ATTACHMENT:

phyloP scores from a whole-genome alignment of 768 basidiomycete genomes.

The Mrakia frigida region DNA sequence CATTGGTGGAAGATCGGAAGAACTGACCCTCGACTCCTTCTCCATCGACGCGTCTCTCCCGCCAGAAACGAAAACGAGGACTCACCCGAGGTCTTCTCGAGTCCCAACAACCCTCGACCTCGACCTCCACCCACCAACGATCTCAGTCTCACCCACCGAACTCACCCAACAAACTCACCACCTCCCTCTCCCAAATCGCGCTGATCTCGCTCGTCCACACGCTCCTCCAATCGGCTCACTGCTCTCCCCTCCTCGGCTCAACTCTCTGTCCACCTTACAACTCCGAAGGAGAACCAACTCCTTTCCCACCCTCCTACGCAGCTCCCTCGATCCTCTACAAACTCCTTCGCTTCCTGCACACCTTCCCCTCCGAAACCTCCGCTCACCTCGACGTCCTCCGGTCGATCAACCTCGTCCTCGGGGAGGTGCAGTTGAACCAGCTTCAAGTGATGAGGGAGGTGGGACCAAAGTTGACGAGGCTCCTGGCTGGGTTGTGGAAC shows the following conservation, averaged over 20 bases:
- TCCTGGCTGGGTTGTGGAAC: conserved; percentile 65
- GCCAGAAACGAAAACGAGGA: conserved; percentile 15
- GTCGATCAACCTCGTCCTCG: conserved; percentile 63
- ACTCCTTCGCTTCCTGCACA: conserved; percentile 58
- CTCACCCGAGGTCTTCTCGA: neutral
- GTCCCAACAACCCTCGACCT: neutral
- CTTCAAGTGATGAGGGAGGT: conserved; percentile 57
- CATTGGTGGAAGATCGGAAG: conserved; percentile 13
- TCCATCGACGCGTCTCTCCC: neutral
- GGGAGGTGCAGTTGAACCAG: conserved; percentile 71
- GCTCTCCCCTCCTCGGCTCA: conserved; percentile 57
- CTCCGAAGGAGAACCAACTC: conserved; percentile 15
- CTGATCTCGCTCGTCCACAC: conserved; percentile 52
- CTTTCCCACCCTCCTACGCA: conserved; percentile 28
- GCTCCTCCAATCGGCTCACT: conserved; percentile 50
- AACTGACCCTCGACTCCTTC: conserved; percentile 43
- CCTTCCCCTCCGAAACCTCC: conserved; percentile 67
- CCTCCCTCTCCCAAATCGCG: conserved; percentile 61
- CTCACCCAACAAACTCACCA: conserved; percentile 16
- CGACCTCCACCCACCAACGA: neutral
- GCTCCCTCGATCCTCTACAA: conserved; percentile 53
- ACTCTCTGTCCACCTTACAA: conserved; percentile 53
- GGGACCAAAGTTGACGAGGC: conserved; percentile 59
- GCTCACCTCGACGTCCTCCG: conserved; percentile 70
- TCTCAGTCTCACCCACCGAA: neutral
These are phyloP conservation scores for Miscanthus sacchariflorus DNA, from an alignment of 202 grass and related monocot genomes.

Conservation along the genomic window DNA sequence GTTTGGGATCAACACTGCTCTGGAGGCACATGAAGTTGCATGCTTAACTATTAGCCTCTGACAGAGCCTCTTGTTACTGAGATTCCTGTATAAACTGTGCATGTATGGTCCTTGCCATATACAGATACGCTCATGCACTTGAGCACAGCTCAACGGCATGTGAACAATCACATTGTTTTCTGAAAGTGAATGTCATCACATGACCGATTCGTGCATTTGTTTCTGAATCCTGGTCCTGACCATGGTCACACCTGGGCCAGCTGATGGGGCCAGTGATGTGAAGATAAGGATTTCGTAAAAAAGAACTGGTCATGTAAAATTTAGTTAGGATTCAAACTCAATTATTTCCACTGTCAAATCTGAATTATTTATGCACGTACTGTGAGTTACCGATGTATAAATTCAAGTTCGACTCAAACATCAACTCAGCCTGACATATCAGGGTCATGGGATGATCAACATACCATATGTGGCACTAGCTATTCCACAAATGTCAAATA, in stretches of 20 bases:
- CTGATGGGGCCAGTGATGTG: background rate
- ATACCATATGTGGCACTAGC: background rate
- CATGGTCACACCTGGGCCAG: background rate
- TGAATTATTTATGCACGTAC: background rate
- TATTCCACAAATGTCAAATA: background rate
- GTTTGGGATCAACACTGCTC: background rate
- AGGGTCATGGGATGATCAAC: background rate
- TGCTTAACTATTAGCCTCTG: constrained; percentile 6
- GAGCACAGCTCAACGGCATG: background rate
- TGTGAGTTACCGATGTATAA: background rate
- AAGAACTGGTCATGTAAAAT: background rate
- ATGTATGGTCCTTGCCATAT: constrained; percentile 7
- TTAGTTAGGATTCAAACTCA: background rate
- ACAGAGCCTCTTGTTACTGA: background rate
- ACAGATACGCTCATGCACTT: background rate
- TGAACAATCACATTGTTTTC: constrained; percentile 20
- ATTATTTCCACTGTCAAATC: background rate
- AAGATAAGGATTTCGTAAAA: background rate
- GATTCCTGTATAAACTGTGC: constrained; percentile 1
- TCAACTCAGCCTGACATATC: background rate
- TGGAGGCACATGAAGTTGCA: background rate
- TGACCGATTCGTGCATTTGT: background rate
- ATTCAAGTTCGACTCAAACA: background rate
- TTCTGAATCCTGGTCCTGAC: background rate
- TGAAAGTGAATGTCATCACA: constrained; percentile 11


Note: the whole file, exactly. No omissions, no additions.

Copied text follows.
phyloP scores from a whole-genome alignment of 768 basidiomycete genomes.

The Mrakia frigida region DNA sequence CATTGGTGGAAGATCGGAAGAACTGACCCTCGACTCCTTCTCCATCGACGCGTCTCTCCCGCCAGAAACGAAAACGAGGACTCACCCGAGGTCTTCTCGAGTCCCAACAACCCTCGACCTCGACCTCCACCCACCAACGATCTCAGTCTCACCCACCGAACTCACCCAACAAACTCACCACCTCCCTCTCCCAAATCGCGCTGATCTCGCTCGTCCACACGCTCCTCCAATCGGCTCACTGCTCTCCCCTCCTCGGCTCAACTCTCTGTCCACCTTACAACTCCGAAGGAGAACCAACTCCTTTCCCACCCTCCTACGCAGCTCCCTCGATCCTCTACAAACTCCTTCGCTTCCTGCACACCTTCCCCTCCGAAACCTCCGCTCACCTCGACGTCCTCCGGTCGATCAACCTCGTCCTCGGGGAGGTGCAGTTGAACCAGCTTCAAGTGATGAGGGAGGTGGGACCAAAGTTGACGAGGCTCCTGGCTGGGTTGTGGAAC shows the following conservation, averaged over 20 bases:
- TCCTGGCTGGGTTGTGGAAC: conserved; percentile 65
- GCCAGAAACGAAAACGAGGA: conserved; percentile 15
- GTCGATCAACCTCGTCCTCG: conserved; percentile 63
- ACTCCTTCGCTTCCTGCACA: conserved; percentile 58
- CTCACCCGAGGTCTTCTCGA: neutral
- GTCCCAACAACCCTCGACCT: neutral
- CTTCAAGTGATGAGGGAGGT: conserved; percentile 57
- CATTGGTGGAAGATCGGAAG: conserved; percentile 13
- TCCATCGACGCGTCTCTCCC: neutral
- GGGAGGTGCAGTTGAACCAG: conserved; percentile 71
- GCTCTCCCCTCCTCGGCTCA: conserved; percentile 57
- CTCCGAAGGAGAACCAACTC: conserved; percentile 15
- CTGATCTCGCTCGTCCACAC: conserved; percentile 52
- CTTTCCCACCCTCCTACGCA: conserved; percentile 28
- GCTCCTCCAATCGGCTCACT: conserved; percentile 50
- AACTGACCCTCGACTCCTTC: conserved; percentile 43
- CCTTCCCCTCCGAAACCTCC: conserved; percentile 67
- CCTCCCTCTCCCAAATCGCG: conserved; percentile 61
- CTCACCCAACAAACTCACCA: conserved; percentile 16
- CGACCTCCACCCACCAACGA: neutral
- GCTCCCTCGATCCTCTACAA: conserved; percentile 53
- ACTCTCTGTCCACCTTACAA: conserved; percentile 53
- GGGACCAAAGTTGACGAGGC: conserved; percentile 59
- GCTCACCTCGACGTCCTCCG: conserved; percentile 70
- TCTCAGTCTCACCCACCGAA: neutral
These are phyloP conservation scores for Miscanthus sacchariflorus DNA, from an alignment of 202 grass and related monocot genomes.

Conservation along the genomic window DNA sequence GTTTGGGATCAACACTGCTCTGGAGGCACATGAAGTTGCATGCTTAACTATTAGCCTCTGACAGAGCCTCTTGTTACTGAGATTCCTGTATAAACTGTGCATGTATGGTCCTTGCCATATACAGATACGCTCATGCACTTGAGCACAGCTCAACGGCATGTGAACAATCACATTGTTTTCTGAAAGTGAATGTCATCACATGACCGATTCGTGCATTTGTTTCTGAATCCTGGTCCTGACCATGGTCACACCTGGGCCAGCTGATGGGGCCAGTGATGTGAAGATAAGGATTTCGTAAAAAAGAACTGGTCATGTAAAATTTAGTTAGGATTCAAACTCAATTATTTCCACTGTCAAATCTGAATTATTTATGCACGTACTGTGAGTTACCGATGTATAAATTCAAGTTCGACTCAAACATCAACTCAGCCTGACATATCAGGGTCATGGGATGATCAACATACCATATGTGGCACTAGCTATTCCACAAATGTCAAATA, in stretches of 20 bases:
- CTGATGGGGCCAGTGATGTG: background rate
- ATACCATATGTGGCACTAGC: background rate
- CATGGTCACACCTGGGCCAG: background rate
- TGAATTATTTATGCACGTAC: background rate
- TATTCCACAAATGTCAAATA: background rate
- GTTTGGGATCAACACTGCTC: background rate
- AGGGTCATGGGATGATCAAC: background rate
- TGCTTAACTATTAGCCTCTG: constrained; percentile 6
- GAGCACAGCTCAACGGCATG: background rate
- TGTGAGTTACCGATGTATAA: background rate
- AAGAACTGGTCATGTAAAAT: background rate
- ATGTATGGTCCTTGCCATAT: constrained; percentile 7
- TTAGTTAGGATTCAAACTCA: background rate
- ACAGAGCCTCTTGTTACTGA: background rate
- ACAGATACGCTCATGCACTT: background rate
- TGAACAATCACATTGTTTTC: constrained; percentile 20
- ATTATTTCCACTGTCAAATC: background rate
- AAGATAAGGATTTCGTAAAA: background rate
- GATTCCTGTATAAACTGTGC: constrained; percentile 1
- TCAACTCAGCCTGACATATC: background rate
- TGGAGGCACATGAAGTTGCA: background rate
- TGACCGATTCGTGCATTTGT: background rate
- ATTCAAGTTCGACTCAAACA: background rate
- TTCTGAATCCTGGTCCTGAC: background rate
- TGAAAGTGAATGTCATCACA: constrained; percentile 11